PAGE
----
MRI

Everything you need to know about MRI

How MRI scans work

MRI is a tunnel that uses a powerful magnet and radiofrequency pulses to collect signals from hydrogen protons in your body. The magnet is always on and therefore no metal can be taken into the room. You must disclose any metallic implants when you make your booking.
An MRI scan can be used to examine most parts of the body, including:

What you can expect

An MRI scan is generally non-invasive. The radiologist may inject dye (Gadolinium) towards the end of the procedure to collect further information.

MRI scans are loud due to switching electronic currents directed through coiled electromagnets. Ear plugs or headphones are used during the scan, allowing you to listen to music. You’ll also be given a buzzer to speak with the radiographer if necessary.

The day of the scan

The night before Eat and drink as normal
(unless told otherwise)
Day of scan Bring any previous imaging for comparison

Arrive 20 mins prior to fill out paperwork
The MRI Lie on scan table
and remain still
After the scan
Your MRI will be analysed and reported

Patient stories

MRI stands for Magnetic Resonance Imaging, and uses a strong magnetic field and radio waves to collect images.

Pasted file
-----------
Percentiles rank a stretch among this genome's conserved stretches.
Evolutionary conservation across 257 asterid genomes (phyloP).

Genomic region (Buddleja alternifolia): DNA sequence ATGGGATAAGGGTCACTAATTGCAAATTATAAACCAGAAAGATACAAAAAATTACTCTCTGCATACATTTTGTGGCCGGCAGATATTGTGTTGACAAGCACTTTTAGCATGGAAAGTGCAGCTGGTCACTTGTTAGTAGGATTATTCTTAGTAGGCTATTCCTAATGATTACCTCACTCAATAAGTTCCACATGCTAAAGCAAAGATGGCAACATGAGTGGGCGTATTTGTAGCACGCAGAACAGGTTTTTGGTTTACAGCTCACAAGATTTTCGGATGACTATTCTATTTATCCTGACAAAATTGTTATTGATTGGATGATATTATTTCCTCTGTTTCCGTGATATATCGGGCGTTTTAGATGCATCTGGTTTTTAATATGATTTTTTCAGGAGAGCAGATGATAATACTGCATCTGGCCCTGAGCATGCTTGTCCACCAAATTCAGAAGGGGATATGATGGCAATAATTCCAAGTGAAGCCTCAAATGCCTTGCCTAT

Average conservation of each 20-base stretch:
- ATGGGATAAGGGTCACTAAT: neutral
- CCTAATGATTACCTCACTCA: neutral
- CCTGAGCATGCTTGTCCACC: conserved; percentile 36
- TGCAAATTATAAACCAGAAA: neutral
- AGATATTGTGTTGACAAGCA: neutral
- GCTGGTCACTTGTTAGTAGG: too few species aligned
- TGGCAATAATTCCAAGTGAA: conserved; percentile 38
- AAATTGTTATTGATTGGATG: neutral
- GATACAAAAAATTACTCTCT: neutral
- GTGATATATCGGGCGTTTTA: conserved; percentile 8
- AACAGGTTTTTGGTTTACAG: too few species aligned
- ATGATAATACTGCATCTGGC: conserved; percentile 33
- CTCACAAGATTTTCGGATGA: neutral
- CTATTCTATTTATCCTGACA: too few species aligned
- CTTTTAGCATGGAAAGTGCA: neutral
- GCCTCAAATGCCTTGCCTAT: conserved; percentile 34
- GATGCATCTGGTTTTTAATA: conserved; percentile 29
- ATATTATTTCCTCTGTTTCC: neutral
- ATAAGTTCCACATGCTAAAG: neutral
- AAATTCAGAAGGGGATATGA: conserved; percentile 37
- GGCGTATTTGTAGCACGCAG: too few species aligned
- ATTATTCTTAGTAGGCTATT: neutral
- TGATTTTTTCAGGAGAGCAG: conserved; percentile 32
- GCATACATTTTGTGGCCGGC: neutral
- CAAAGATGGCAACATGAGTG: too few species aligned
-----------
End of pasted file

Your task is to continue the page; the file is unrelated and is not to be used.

FAQs

No. You will not feel anything. A call button will be given to you before the exam is started. It will allow you to maintain two way communication with the technologist at any time during the exam.
No. The MR scanner can scan almost any part of the body but each scan is limited to a specific area. It can take from 30-60 minutes to scan each area.
The area of the scanner that creates the images is located in the centre of the magnet and is called the isocentre. Therefore, in order to scan your head most of your upper body will be in the scanner. The same is true when imaging the spine and upper extremities.

No, an MRI will not cause fillings in your teeth (if in proper condition) to dislodge or come out. The metal in most fillings is not affected by the MR system’s magnetic field. However, fillings may cause some distortion of the images if you are having a scan of your neck, brain or facial area.

Meet Dr Peter Zheng

FRANZCR
Consultant Radiologist, Lumus Imaging, Brisbane

“We are constantly adopting the latest technology and ideas, expanding into regional, rural and metropolitan areas, and attracting professionals with genuine talent and enthusiasm at every level. “

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